My Reference Library: Remember That You Asked for This

January 17, 2020

 

 

I get a questions about my reference library. (OK, so it's more along the lines of "where the heck did you come up with that?") So here's a list of almost every title on my bookshelf. 

 

By category and in no particular order, with links:

 

BOOKS I COULD NOT WRITE WITHOUT

(Seriously, I use these nearly every time I start a new story.)

 

Screenwriting Tricks for Authors and Screenwriters by Alexandra Sokoloff

 

The Complete Writers Guide to Heroes and Heroines by Tami Cowden, Carolyn LeFever and Sue Viders

 

And as I write the Mystic Bayou series, the two following books have been absolutely invaluable:

 

Monsters You Should Know by Emma Sancartier

 

The Mythical Creatures Bible by Brenda Rosen

 

 

 

 

WRITING CRAFT

Before anyone thinks I’m all fancy and cerebral, a good number of these were textbooks for my master’s of fine arts program. 

 

The Writers Workshop by Alan Zeigler

 

Released into Language by Wendy Bishop

 

Writers Guide to Character Traits by Linda Edelstein

 

The Negative Trait Thesaurus by Angela Ackerman and Becca Peglisi

 

20 Master Plots and How to Build Them by Ronald Tobias

 

How to Write a Selling Screenplay by Christopher Keane

 

Lew Hunter’s Screenwriting 434 by Lew Hunter

 

Writing a Romance Novel for Dummies by Leslie Wainger

I KNOW, it sounds funny for a professional author with ten years experience to have a “For Dummies” book, but I bought this waaay back before I even wrote my first (never to see the light of day) romance novel. It WAS a valuable source of information and I consider it a sort of good luck charm. It’s moved with me four times now. And so it deserves a spot on the shelf.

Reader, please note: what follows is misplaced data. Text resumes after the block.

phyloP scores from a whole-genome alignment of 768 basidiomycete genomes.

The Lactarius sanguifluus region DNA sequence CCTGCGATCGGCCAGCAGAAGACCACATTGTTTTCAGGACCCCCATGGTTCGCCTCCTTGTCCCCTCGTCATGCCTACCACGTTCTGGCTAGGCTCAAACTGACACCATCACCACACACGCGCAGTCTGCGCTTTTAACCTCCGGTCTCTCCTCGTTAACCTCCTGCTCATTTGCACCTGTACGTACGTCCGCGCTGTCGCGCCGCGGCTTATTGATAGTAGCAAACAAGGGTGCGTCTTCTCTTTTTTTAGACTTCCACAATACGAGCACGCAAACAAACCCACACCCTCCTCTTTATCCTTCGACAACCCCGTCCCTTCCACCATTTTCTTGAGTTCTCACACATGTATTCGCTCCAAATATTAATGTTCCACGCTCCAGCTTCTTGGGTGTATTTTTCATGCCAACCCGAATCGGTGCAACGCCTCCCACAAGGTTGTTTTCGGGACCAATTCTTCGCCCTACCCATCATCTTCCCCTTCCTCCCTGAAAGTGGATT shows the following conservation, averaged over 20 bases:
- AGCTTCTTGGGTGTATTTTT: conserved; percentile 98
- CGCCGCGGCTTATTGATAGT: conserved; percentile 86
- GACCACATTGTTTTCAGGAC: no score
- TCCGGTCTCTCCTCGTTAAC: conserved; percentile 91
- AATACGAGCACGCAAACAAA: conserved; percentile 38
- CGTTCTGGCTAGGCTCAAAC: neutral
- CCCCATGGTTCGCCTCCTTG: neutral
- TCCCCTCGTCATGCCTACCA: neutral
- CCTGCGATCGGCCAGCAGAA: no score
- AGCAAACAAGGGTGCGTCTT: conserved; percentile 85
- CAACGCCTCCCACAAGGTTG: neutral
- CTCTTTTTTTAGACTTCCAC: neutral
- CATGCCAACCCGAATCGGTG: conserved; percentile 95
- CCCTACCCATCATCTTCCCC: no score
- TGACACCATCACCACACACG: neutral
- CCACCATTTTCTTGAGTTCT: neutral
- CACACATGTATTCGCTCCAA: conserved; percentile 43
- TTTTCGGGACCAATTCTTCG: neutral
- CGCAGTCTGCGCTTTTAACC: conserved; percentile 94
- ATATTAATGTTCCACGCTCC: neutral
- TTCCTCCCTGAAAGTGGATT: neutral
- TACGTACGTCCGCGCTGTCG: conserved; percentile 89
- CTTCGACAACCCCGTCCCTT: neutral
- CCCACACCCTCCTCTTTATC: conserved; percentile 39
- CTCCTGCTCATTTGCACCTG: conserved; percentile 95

Teach Yourself: Writing a Romantic Novel by Donna Baker

 

Writers Workshop of Horror by Michael Knost

 

Adventures in Screen Trade by William Goldman

 

The Elements of Grammar by Margaret Shertzer

 

Self-Editing for Fiction Writers by Renni Brown and Dave King

 

 

 

 

SUPERNATURAL STUFF

 

10,000 Ghost Stories by Lisa K. Webster and Jason Hook

 

Black Cats and Evil Eyes by Chloe Rhodes

 

A Field Guide to Demons, Fairies, Fallen Angels, and Other

Subversive Spirits by Carol K. Mack and Dinah Mack

 

Wicca: A Guide for The Solitary Practitioner by Scott Cunningham

 

To Ride a Silver Broomstick by Silver RavenWolf

 

The Complete Book of Spells, Curses and Magical Recipes by Leonard R.N. Ashley

 

Giants, Monsters and Legends by Carol Rose

 

The Penguin Book of Witches by Katherine Howe

 

Don’t Know Much About Mythology by Kenneth Davis

 

Wisconsin's Most Haunted by Craig Nehrin

 

 

HISTORY

 

How Chance and Stupidity Have Changed History by Eric Durschmied

 

History’s Greatest Decisions by Bill Price

 

History’s Greatest Blunders by Ian Whitelaw

 

History’s Greatest Deceptions by Eric Chaline

 

The Forgotten History of America by Cormac O’Brien

 

 

 

 

RANDOM STUFF

 

Young Witches and Warlocks by Isaac Asimov and Others

This was one of my favorite library books to check out when I was a kid. It took me years to track down a copy online. It's the perfect mix of fantasy and sci-fi. 

 

Edgar Cayce on ESP